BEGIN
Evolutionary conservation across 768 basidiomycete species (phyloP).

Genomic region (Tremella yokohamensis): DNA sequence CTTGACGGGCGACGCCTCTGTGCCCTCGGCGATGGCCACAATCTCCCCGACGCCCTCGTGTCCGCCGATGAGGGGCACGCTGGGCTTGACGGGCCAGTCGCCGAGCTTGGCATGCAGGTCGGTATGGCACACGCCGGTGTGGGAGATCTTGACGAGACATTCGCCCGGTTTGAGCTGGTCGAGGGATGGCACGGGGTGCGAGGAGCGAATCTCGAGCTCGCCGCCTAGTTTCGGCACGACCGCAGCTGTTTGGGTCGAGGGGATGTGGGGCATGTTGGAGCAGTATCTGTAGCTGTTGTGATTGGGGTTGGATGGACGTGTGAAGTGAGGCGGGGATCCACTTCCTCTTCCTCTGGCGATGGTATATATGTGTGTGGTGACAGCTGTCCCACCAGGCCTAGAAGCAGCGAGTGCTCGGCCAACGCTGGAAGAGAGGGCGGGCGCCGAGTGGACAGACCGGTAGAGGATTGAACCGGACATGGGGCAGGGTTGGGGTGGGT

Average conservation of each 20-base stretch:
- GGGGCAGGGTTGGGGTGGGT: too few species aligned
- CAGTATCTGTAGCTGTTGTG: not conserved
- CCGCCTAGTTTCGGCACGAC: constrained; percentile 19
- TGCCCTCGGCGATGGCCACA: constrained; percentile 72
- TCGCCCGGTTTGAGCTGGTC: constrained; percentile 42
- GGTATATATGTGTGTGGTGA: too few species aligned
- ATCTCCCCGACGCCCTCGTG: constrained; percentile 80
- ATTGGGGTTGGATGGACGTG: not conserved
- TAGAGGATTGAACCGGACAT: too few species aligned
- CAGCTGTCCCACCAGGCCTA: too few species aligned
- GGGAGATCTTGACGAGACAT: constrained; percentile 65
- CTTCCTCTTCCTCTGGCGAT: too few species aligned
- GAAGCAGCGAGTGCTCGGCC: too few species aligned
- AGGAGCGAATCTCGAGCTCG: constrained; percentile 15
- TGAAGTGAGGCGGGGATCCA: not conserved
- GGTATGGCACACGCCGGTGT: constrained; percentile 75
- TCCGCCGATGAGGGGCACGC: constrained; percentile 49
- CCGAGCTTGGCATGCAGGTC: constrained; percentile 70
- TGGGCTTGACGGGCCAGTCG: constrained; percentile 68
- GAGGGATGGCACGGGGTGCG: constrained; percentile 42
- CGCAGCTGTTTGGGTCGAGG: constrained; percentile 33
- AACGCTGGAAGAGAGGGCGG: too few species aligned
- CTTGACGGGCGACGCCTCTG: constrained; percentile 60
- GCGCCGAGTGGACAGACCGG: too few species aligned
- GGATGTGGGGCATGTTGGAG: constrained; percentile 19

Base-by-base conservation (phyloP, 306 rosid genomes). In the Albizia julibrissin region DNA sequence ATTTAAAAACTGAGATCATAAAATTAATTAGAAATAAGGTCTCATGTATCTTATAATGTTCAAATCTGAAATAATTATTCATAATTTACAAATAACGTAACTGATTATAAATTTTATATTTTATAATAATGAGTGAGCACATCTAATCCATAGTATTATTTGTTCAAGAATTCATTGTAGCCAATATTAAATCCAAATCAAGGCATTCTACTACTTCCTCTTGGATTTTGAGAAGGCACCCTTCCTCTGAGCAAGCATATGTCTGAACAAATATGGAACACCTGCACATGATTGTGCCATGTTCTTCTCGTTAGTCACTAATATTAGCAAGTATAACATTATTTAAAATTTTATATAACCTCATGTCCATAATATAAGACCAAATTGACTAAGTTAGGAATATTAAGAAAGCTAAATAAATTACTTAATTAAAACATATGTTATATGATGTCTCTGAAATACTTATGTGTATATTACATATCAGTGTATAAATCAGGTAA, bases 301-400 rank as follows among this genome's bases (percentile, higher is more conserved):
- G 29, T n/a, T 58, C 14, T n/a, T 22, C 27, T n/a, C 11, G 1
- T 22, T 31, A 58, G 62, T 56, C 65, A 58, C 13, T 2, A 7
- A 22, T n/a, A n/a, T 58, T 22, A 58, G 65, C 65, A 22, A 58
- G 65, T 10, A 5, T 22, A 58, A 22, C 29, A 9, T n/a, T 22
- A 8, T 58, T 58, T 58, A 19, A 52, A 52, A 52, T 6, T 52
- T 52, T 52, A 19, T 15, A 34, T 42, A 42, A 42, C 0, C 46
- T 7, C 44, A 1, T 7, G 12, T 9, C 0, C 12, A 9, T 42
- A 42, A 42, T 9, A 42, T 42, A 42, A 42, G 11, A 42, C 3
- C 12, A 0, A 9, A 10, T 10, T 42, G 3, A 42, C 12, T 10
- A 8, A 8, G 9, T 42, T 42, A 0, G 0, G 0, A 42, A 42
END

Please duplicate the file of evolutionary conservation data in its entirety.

Evolutionary conservation across 768 basidiomycete species (phyloP).

Genomic region (Tremella yokohamensis): DNA sequence CTTGACGGGCGACGCCTCTGTGCCCTCGGCGATGGCCACAATCTCCCCGACGCCCTCGTGTCCGCCGATGAGGGGCACGCTGGGCTTGACGGGCCAGTCGCCGAGCTTGGCATGCAGGTCGGTATGGCACACGCCGGTGTGGGAGATCTTGACGAGACATTCGCCCGGTTTGAGCTGGTCGAGGGATGGCACGGGGTGCGAGGAGCGAATCTCGAGCTCGCCGCCTAGTTTCGGCACGACCGCAGCTGTTTGGGTCGAGGGGATGTGGGGCATGTTGGAGCAGTATCTGTAGCTGTTGTGATTGGGGTTGGATGGACGTGTGAAGTGAGGCGGGGATCCACTTCCTCTTCCTCTGGCGATGGTATATATGTGTGTGGTGACAGCTGTCCCACCAGGCCTAGAAGCAGCGAGTGCTCGGCCAACGCTGGAAGAGAGGGCGGGCGCCGAGTGGACAGACCGGTAGAGGATTGAACCGGACATGGGGCAGGGTTGGGGTGGGT

Average conservation of each 20-base stretch:
- GGGGCAGGGTTGGGGTGGGT: too few species aligned
- CAGTATCTGTAGCTGTTGTG: not conserved
- CCGCCTAGTTTCGGCACGAC: constrained; percentile 19
- TGCCCTCGGCGATGGCCACA: constrained; percentile 72
- TCGCCCGGTTTGAGCTGGTC: constrained; percentile 42
- GGTATATATGTGTGTGGTGA: too few species aligned
- ATCTCCCCGACGCCCTCGTG: constrained; percentile 80
- ATTGGGGTTGGATGGACGTG: not conserved
- TAGAGGATTGAACCGGACAT: too few species aligned
- CAGCTGTCCCACCAGGCCTA: too few species aligned
- GGGAGATCTTGACGAGACAT: constrained; percentile 65
- CTTCCTCTTCCTCTGGCGAT: too few species aligned
- GAAGCAGCGAGTGCTCGGCC: too few species aligned
- AGGAGCGAATCTCGAGCTCG: constrained; percentile 15
- TGAAGTGAGGCGGGGATCCA: not conserved
- GGTATGGCACACGCCGGTGT: constrained; percentile 75
- TCCGCCGATGAGGGGCACGC: constrained; percentile 49
- CCGAGCTTGGCATGCAGGTC: constrained; percentile 70
- TGGGCTTGACGGGCCAGTCG: constrained; percentile 68
- GAGGGATGGCACGGGGTGCG: constrained; percentile 42
- CGCAGCTGTTTGGGTCGAGG: constrained; percentile 33
- AACGCTGGAAGAGAGGGCGG: too few species aligned
- CTTGACGGGCGACGCCTCTG: constrained; percentile 60
- GCGCCGAGTGGACAGACCGG: too few species aligned
- GGATGTGGGGCATGTTGGAG: constrained; percentile 19

Base-by-base conservation (phyloP, 306 rosid genomes). In the Albizia julibrissin region DNA sequence ATTTAAAAACTGAGATCATAAAATTAATTAGAAATAAGGTCTCATGTATCTTATAATGTTCAAATCTGAAATAATTATTCATAATTTACAAATAACGTAACTGATTATAAATTTTATATTTTATAATAATGAGTGAGCACATCTAATCCATAGTATTATTTGTTCAAGAATTCATTGTAGCCAATATTAAATCCAAATCAAGGCATTCTACTACTTCCTCTTGGATTTTGAGAAGGCACCCTTCCTCTGAGCAAGCATATGTCTGAACAAATATGGAACACCTGCACATGATTGTGCCATGTTCTTCTCGTTAGTCACTAATATTAGCAAGTATAACATTATTTAAAATTTTATATAACCTCATGTCCATAATATAAGACCAAATTGACTAAGTTAGGAATATTAAGAAAGCTAAATAAATTACTTAATTAAAACATATGTTATATGATGTCTCTGAAATACTTATGTGTATATTACATATCAGTGTATAAATCAGGTAA, bases 301-400 rank as follows among this genome's bases (percentile, higher is more conserved):
- G 29, T n/a, T 58, C 14, T n/a, T 22, C 27, T n/a, C 11, G 1
- T 22, T 31, A 58, G 62, T 56, C 65, A 58, C 13, T 2, A 7
- A 22, T n/a, A n/a, T 58, T 22, A 58, G 65, C 65, A 22, A 58
- G 65, T 10, A 5, T 22, A 58, A 22, C 29, A 9, T n/a, T 22
- A 8, T 58, T 58, T 58, A 19, A 52, A 52, A 52, T 6, T 52
- T 52, T 52, A 19, T 15, A 34, T 42, A 42, A 42, C 0, C 46
- T 7, C 44, A 1, T 7, G 12, T 9, C 0, C 12, A 9, T 42
- A 42, A 42, T 9, A 42, T 42, A 42, A 42, G 11, A 42, C 3
- C 12, A 0, A 9, A 10, T 10, T 42, G 3, A 42, C 12, T 10
- A 8, A 8, G 9, T 42, T 42, A 0, G 0, G 0, A 42, A 42